In the program notes for this recording of Dido and Aeneas, conductor Leonardo García Alarcón makes a persuasive scholarly and analytical case for his many unconventional performance choices, but listeners should be forewarned that this is not a version of the opera for the faint of heart or for committed traditionalists. Most noticeably, this performance, which features the Geneva-based ensembles La Nouvelle Ménestrandie and Cappella Mediterranea, makes Dido and Aeneas seem like a very big opera, something on the order of Il Trovatore in its wrenching intensity, if not in its length. Alarcón's augmentation of the orchestra with oboes and bassoons doubling the strings in some places, as he argues Purcell would have done, is partly accountable for its enlarged sense of scale. Equally significant is the ferocity with which both the singers and players tear into their parts and the extremity of some of the characterizations. Dido and the Sorceress, for instance, express their anguish and hatred, respectively, by bending pitches to a degree rarely heard in "classical" music settings, and the Witches sing in creaky, crone-like character voices. It should be remembered that "baroque" was originally a term of derision meaning something misshapen or distorted, the equivalent of wagging the finger and saying, "you've gone too far this time!" That may be exactly the reaction of some listeners, but whether you're appalled or beguiled, this is a Dido and Aeneas that's likely to keep you on the edge of your seat with suspense.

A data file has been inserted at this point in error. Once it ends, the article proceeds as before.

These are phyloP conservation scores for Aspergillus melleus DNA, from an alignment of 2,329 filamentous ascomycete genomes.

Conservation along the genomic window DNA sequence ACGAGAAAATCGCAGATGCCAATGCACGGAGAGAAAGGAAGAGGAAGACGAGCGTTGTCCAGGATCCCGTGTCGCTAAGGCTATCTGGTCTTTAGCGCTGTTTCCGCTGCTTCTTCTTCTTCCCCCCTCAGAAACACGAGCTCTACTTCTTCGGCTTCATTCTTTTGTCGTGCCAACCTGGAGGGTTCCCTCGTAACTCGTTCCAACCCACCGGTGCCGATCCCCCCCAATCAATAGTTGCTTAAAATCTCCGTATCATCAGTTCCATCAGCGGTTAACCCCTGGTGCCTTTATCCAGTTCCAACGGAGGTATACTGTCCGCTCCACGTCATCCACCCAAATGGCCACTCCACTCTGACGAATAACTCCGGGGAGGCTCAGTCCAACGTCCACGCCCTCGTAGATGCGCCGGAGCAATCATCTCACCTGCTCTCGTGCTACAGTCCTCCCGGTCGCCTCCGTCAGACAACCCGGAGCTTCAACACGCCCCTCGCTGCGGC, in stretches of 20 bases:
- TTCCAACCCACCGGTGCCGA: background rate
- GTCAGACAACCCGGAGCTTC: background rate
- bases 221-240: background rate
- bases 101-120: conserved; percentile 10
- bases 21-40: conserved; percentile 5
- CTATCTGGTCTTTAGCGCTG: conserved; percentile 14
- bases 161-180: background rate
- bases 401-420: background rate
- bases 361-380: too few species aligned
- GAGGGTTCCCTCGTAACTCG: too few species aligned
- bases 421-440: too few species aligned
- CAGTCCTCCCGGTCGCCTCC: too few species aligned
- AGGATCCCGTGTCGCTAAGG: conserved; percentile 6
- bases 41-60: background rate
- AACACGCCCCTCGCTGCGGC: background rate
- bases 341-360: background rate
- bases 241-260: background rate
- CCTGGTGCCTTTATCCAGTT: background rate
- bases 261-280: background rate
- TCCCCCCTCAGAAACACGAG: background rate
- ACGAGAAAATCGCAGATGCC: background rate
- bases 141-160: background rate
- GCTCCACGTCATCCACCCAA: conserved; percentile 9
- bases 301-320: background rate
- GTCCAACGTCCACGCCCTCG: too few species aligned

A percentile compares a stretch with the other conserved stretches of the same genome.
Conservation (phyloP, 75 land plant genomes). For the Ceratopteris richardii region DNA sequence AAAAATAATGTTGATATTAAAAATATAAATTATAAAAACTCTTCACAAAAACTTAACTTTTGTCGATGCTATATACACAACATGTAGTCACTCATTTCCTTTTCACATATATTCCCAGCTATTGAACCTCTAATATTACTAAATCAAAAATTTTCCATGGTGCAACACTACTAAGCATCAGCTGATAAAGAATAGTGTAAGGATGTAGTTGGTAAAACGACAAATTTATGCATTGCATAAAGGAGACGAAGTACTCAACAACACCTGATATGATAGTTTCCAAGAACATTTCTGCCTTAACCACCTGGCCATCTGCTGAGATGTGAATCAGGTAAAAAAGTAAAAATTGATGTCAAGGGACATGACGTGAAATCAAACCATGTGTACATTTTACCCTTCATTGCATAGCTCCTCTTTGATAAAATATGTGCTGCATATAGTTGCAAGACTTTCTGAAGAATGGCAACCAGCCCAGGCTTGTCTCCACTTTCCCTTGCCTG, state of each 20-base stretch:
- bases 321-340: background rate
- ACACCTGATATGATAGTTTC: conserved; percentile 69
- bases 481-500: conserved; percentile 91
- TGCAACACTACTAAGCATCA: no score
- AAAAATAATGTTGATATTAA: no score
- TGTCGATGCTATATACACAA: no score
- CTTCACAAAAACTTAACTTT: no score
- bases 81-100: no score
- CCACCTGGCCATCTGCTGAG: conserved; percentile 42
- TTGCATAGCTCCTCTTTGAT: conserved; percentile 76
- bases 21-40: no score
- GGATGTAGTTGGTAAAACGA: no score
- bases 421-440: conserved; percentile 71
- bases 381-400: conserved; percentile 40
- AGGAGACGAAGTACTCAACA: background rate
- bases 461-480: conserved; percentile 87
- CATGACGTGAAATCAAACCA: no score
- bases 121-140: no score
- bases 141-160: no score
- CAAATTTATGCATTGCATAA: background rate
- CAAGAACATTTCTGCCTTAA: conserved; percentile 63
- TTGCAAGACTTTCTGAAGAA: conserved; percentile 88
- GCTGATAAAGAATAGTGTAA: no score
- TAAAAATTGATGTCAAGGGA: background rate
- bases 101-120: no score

Few performances of the opera have so clearly delineated its arch-shaped trajectory; it opens with Dido lamenting the possibility of Aeneas' inconstancy and ends with her lamenting its actuality, and in this recording just about everything that transpires between the laments happens at a fever pitch of musical and dramatic tension. The fact that Alarcón is able to create and sustain the performance's intensity is a testimony not only to his vision and skill but to the willingness of the musicians to throw themselves so wholeheartedly into the venture. Every role, even the smallest, demonstrates the singers' investment in their parts. They all sing beautifully and powerfully, and manage to convey a verismo-like theatricality while operating (more or less) within the bounds of accepted Baroque performance practice. Aeneas can easily come across as a cipher, but Alejandro Meerapfel gives him substance, someone about whom the Queen of Carthage could believably get worked up. Countertenor Fabián Schofrin is a weird, sinister Sorceress. As Belinda, Yeree Suh sings with exceptional warmth, clarity, and sweetness. Solenn' Lavanant Linke's soprano is sumptuous and creamy, and she makes a regal but womanly Dido. The orchestra plays with aching expressivity and the continuo realizations are marvelously inventive. The recording is vividly present and is miked at a high level for a classical album, which also contributes to its unusually large sense of scale. Highly recommended.